' Setting standards for 'reciprocal switching' and 'terminal access' rates. The STB Act would overturn a mid-1980s ICC decision called “Midtec” that the committee said has stifled captive shippers from bringing cases to resolve reciprocal switching and terminal access concerns because they are required to prove that a railroad is engaged in anticompetitive conduct.
' Heightening standards for the review of “paper barriers” — contractual agreements entered into between railroads that can impede competition and authorize the STB to address any that are found unlawful.
The bill proposes to increase STB scrutiny of future railroad mergers, and give the board independent investigative authority, where today it can only initiate an investigation upon formal complaint.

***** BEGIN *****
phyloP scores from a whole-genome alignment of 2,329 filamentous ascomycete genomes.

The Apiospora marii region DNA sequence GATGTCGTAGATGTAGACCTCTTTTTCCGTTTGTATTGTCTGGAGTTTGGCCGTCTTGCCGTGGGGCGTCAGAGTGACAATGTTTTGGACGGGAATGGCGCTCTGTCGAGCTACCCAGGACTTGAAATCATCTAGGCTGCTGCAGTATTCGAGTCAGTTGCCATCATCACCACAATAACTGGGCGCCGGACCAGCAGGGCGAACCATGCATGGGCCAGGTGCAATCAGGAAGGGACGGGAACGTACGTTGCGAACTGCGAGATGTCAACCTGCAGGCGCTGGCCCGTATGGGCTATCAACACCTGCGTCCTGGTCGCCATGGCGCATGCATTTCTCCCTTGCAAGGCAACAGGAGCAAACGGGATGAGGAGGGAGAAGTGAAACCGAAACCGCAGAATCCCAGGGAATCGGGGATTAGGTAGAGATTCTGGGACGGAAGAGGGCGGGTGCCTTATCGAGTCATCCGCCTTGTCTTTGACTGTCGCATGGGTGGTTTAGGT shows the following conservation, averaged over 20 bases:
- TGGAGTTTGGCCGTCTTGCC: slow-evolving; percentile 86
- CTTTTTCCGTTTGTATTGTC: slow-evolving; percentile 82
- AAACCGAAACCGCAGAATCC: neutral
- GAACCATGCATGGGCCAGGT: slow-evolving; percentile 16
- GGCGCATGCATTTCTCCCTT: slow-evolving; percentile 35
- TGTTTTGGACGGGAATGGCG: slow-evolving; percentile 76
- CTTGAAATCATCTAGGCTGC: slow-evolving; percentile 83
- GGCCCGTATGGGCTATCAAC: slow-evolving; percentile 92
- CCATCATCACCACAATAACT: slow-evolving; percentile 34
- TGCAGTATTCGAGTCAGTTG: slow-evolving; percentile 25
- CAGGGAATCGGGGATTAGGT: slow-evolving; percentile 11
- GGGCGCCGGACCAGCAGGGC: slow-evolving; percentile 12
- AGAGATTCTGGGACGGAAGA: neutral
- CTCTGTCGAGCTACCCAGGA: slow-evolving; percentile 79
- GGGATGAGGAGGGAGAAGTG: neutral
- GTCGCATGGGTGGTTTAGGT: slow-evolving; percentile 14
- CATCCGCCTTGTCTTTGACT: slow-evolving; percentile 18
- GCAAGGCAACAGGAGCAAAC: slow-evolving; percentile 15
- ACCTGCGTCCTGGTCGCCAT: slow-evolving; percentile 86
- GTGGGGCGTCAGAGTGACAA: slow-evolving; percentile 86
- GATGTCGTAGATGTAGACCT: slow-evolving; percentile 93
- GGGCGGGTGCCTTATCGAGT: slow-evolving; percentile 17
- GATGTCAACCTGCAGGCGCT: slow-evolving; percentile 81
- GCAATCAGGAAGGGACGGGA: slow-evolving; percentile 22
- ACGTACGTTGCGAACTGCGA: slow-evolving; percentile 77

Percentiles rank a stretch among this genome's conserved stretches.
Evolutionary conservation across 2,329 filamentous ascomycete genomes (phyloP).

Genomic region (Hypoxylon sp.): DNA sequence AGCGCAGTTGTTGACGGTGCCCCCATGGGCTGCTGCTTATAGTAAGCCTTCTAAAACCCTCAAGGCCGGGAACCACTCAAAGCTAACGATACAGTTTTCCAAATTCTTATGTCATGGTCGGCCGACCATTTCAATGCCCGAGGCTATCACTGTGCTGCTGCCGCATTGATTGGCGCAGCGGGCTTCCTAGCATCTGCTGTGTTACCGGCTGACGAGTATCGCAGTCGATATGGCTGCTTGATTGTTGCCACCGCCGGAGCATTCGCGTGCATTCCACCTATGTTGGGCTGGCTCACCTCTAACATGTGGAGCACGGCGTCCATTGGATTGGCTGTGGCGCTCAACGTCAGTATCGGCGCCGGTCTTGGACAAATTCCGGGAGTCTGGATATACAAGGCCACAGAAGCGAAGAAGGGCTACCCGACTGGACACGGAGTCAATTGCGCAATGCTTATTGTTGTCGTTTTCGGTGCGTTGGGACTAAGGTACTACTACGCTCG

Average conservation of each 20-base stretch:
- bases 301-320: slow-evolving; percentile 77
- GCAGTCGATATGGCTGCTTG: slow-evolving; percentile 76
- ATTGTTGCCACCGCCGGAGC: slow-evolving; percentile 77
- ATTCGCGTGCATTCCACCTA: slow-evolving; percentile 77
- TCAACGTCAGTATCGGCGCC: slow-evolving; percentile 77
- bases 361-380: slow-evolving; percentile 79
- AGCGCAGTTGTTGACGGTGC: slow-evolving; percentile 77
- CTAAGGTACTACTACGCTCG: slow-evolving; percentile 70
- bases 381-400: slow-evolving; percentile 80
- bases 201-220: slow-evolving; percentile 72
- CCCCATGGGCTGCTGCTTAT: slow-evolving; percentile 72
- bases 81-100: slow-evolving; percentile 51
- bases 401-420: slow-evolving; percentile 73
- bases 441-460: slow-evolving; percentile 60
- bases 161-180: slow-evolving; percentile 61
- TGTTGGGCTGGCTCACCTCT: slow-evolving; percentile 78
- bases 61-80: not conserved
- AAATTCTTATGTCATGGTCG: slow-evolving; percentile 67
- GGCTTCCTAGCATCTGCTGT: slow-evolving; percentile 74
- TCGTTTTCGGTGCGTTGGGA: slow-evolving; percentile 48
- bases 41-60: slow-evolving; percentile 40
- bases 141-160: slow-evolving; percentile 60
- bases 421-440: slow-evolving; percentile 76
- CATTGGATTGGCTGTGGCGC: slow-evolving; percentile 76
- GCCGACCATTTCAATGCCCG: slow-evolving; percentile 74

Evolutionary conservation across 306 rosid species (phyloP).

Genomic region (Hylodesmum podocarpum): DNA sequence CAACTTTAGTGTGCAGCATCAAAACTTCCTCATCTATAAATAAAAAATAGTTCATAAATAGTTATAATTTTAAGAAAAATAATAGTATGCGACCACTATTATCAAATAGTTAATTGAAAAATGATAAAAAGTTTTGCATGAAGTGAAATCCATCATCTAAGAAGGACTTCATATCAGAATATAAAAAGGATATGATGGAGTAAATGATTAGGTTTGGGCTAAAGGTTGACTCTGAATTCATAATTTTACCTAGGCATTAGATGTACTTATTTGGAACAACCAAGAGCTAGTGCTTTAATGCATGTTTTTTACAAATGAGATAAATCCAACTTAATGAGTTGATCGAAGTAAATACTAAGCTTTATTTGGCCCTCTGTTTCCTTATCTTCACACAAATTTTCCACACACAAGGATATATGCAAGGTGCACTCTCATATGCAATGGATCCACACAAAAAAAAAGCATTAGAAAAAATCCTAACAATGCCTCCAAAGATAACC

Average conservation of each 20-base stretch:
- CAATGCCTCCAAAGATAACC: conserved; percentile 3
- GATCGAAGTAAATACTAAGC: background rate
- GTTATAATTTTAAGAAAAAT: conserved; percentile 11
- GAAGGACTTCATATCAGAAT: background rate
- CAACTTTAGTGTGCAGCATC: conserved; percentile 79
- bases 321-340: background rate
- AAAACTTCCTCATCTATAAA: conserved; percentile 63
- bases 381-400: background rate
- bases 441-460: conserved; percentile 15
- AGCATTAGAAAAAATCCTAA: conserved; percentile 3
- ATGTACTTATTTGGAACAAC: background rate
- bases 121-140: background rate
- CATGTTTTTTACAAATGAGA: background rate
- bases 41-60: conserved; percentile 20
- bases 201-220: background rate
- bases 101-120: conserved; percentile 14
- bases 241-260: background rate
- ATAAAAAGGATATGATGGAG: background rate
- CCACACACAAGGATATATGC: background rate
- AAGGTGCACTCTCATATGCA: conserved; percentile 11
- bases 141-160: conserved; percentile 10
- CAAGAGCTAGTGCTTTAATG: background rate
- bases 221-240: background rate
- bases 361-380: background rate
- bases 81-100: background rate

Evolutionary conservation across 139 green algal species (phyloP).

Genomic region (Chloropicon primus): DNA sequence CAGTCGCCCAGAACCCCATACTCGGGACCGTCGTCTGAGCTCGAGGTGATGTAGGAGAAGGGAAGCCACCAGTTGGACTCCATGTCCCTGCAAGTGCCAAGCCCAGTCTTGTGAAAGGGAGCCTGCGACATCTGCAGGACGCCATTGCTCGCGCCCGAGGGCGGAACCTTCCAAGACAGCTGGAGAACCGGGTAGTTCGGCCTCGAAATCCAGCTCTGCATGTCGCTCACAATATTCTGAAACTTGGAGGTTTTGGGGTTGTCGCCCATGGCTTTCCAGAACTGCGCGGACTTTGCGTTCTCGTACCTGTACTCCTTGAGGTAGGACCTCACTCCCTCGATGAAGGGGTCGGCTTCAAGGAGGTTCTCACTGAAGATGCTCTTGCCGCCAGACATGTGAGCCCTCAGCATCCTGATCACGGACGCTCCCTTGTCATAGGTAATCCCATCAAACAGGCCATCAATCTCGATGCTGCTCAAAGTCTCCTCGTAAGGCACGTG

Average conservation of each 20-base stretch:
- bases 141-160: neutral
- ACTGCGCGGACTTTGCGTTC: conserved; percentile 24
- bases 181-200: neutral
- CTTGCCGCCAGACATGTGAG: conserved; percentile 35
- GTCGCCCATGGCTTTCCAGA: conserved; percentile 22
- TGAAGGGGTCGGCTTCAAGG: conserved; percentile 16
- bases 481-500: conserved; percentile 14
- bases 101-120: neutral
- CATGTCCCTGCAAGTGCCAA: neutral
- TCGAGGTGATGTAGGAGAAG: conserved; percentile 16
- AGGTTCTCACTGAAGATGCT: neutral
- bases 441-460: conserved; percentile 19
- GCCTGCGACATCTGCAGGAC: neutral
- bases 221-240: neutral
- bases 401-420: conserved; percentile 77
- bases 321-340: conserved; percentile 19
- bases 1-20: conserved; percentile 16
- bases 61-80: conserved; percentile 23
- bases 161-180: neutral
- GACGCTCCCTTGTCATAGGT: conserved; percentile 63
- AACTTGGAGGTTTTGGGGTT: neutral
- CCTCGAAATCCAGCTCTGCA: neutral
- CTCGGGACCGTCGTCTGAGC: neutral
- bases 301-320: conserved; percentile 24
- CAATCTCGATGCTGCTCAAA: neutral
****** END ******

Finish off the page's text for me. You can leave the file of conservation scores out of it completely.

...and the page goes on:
The STB would also become a fully independent agency, removing it from the jurisdiction of the Department of Transportation and boost its membership from three to five commissioners.
An STB Office of Public Assistance, Governmental Affairs, and Compliance would assist shippers with complaints regarding railroad service and rates and authorize it to mediate rail disputes, monitor rail carrier operations, ensure legal compliance, and facilitate communication among stakeholders.
Also proposed is a rail customer advocate and ombudsman to help rail customers resolve rail service and rate issues.
The bill would allow certain complaints to be resolved through binding arbitration and expand access to expedited review for complaints regarding the reasonableness of rates charged by a railroad with market dominance.
Rockefeller emphasized the proposed law is a compromise.
“This is a bill that says to the railroads you are not going to get everything you want, but I really believe in your future. I believe they are the cleanest, the fastest, the most efficient way to move people, products, goods. They have an unlimited future. I also said to the shippers that you have been suffering for years and years and you ware not going to get everything you want. And we came to an agreement, ” he said.